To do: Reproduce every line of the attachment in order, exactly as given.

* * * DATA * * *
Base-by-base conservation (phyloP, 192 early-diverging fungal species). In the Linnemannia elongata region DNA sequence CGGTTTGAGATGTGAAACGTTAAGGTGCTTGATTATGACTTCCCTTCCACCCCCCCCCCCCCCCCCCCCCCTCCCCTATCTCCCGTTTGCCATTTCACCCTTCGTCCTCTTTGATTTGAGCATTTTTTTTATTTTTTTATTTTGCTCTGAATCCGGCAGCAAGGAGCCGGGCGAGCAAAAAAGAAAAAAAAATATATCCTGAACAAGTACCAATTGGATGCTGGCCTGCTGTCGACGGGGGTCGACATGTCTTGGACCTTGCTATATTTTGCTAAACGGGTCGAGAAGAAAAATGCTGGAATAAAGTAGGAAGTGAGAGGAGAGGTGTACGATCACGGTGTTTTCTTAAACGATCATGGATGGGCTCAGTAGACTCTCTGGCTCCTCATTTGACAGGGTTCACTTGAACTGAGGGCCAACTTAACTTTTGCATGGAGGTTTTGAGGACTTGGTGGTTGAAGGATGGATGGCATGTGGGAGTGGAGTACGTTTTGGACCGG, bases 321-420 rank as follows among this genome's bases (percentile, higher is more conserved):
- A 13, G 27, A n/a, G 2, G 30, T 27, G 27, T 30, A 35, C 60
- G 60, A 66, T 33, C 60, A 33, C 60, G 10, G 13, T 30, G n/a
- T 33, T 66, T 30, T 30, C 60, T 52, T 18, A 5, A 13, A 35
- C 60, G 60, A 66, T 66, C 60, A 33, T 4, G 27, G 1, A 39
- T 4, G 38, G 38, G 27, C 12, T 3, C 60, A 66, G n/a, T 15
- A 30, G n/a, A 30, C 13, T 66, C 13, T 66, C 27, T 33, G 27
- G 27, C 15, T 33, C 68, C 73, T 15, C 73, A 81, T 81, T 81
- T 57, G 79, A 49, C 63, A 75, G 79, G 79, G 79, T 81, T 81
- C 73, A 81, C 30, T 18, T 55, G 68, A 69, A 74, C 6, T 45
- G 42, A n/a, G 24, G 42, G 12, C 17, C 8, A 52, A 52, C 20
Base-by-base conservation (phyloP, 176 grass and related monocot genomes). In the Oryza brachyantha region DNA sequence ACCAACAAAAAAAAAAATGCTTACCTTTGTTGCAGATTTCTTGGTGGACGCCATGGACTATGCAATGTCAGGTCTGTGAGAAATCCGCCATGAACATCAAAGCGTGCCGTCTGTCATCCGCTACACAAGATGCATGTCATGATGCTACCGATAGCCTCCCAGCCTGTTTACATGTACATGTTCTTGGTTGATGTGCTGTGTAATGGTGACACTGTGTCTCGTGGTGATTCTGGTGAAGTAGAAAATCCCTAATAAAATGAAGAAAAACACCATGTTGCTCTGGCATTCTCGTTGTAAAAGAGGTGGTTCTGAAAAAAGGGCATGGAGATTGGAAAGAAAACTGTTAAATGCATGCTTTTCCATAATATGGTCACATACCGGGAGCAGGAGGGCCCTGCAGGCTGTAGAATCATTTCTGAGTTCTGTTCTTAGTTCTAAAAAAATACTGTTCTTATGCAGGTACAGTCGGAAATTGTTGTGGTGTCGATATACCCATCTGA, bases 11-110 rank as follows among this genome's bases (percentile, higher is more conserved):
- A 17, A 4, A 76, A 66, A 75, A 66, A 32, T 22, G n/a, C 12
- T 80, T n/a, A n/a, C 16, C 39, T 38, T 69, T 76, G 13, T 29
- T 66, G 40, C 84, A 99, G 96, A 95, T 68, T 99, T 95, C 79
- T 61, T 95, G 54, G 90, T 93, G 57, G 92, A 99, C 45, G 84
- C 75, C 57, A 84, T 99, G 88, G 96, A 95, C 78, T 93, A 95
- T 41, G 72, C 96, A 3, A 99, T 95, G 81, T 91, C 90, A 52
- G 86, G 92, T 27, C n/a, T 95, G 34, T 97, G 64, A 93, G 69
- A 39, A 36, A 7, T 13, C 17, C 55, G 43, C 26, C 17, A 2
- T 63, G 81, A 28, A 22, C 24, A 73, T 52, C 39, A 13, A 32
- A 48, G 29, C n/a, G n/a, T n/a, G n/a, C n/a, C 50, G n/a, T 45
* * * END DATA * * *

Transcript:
Base-by-base conservation (phyloP, 192 early-diverging fungal species). In the Linnemannia elongata region DNA sequence CGGTTTGAGATGTGAAACGTTAAGGTGCTTGATTATGACTTCCCTTCCACCCCCCCCCCCCCCCCCCCCCCTCCCCTATCTCCCGTTTGCCATTTCACCCTTCGTCCTCTTTGATTTGAGCATTTTTTTTATTTTTTTATTTTGCTCTGAATCCGGCAGCAAGGAGCCGGGCGAGCAAAAAAGAAAAAAAAATATATCCTGAACAAGTACCAATTGGATGCTGGCCTGCTGTCGACGGGGGTCGACATGTCTTGGACCTTGCTATATTTTGCTAAACGGGTCGAGAAGAAAAATGCTGGAATAAAGTAGGAAGTGAGAGGAGAGGTGTACGATCACGGTGTTTTCTTAAACGATCATGGATGGGCTCAGTAGACTCTCTGGCTCCTCATTTGACAGGGTTCACTTGAACTGAGGGCCAACTTAACTTTTGCATGGAGGTTTTGAGGACTTGGTGGTTGAAGGATGGATGGCATGTGGGAGTGGAGTACGTTTTGGACCGG, bases 321-420 rank as follows among this genome's bases (percentile, higher is more conserved):
- A 13, G 27, A n/a, G 2, G 30, T 27, G 27, T 30, A 35, C 60
- G 60, A 66, T 33, C 60, A 33, C 60, G 10, G 13, T 30, G n/a
- T 33, T 66, T 30, T 30, C 60, T 52, T 18, A 5, A 13, A 35
- C 60, G 60, A 66, T 66, C 60, A 33, T 4, G 27, G 1, A 39
- T 4, G 38, G 38, G 27, C 12, T 3, C 60, A 66, G n/a, T 15
- A 30, G n/a, A 30, C 13, T 66, C 13, T 66, C 27, T 33, G 27
- G 27, C 15, T 33, C 68, C 73, T 15, C 73, A 81, T 81, T 81
- T 57, G 79, A 49, C 63, A 75, G 79, G 79, G 79, T 81, T 81
- C 73, A 81, C 30, T 18, T 55, G 68, A 69, A 74, C 6, T 45
- G 42, A n/a, G 24, G 42, G 12, C 17, C 8, A 52, A 52, C 20
Base-by-base conservation (phyloP, 176 grass and related monocot genomes). In the Oryza brachyantha region DNA sequence ACCAACAAAAAAAAAAATGCTTACCTTTGTTGCAGATTTCTTGGTGGACGCCATGGACTATGCAATGTCAGGTCTGTGAGAAATCCGCCATGAACATCAAAGCGTGCCGTCTGTCATCCGCTACACAAGATGCATGTCATGATGCTACCGATAGCCTCCCAGCCTGTTTACATGTACATGTTCTTGGTTGATGTGCTGTGTAATGGTGACACTGTGTCTCGTGGTGATTCTGGTGAAGTAGAAAATCCCTAATAAAATGAAGAAAAACACCATGTTGCTCTGGCATTCTCGTTGTAAAAGAGGTGGTTCTGAAAAAAGGGCATGGAGATTGGAAAGAAAACTGTTAAATGCATGCTTTTCCATAATATGGTCACATACCGGGAGCAGGAGGGCCCTGCAGGCTGTAGAATCATTTCTGAGTTCTGTTCTTAGTTCTAAAAAAATACTGTTCTTATGCAGGTACAGTCGGAAATTGTTGTGGTGTCGATATACCCATCTGA, bases 11-110 rank as follows among this genome's bases (percentile, higher is more conserved):
- A 17, A 4, A 76, A 66, A 75, A 66, A 32, T 22, G n/a, C 12
- T 80, T n/a, A n/a, C 16, C 39, T 38, T 69, T 76, G 13, T 29
- T 66, G 40, C 84, A 99, G 96, A 95, T 68, T 99, T 95, C 79
- T 61, T 95, G 54, G 90, T 93, G 57, G 92, A 99, C 45, G 84
- C 75, C 57, A 84, T 99, G 88, G 96, A 95, C 78, T 93, A 95
- T 41, G 72, C 96, A 3, A 99, T 95, G 81, T 91, C 90, A 52
- G 86, G 92, T 27, C n/a, T 95, G 34, T 97, G 64, A 93, G 69
- A 39, A 36, A 7, T 13, C 17, C 55, G 43, C 26, C 17, A 2
- T 63, G 81, A 28, A 22, C 24, A 73, T 52, C 39, A 13, A 32
- A 48, G 29, C n/a, G n/a, T n/a, G n/a, C n/a, C 50, G n/a, T 45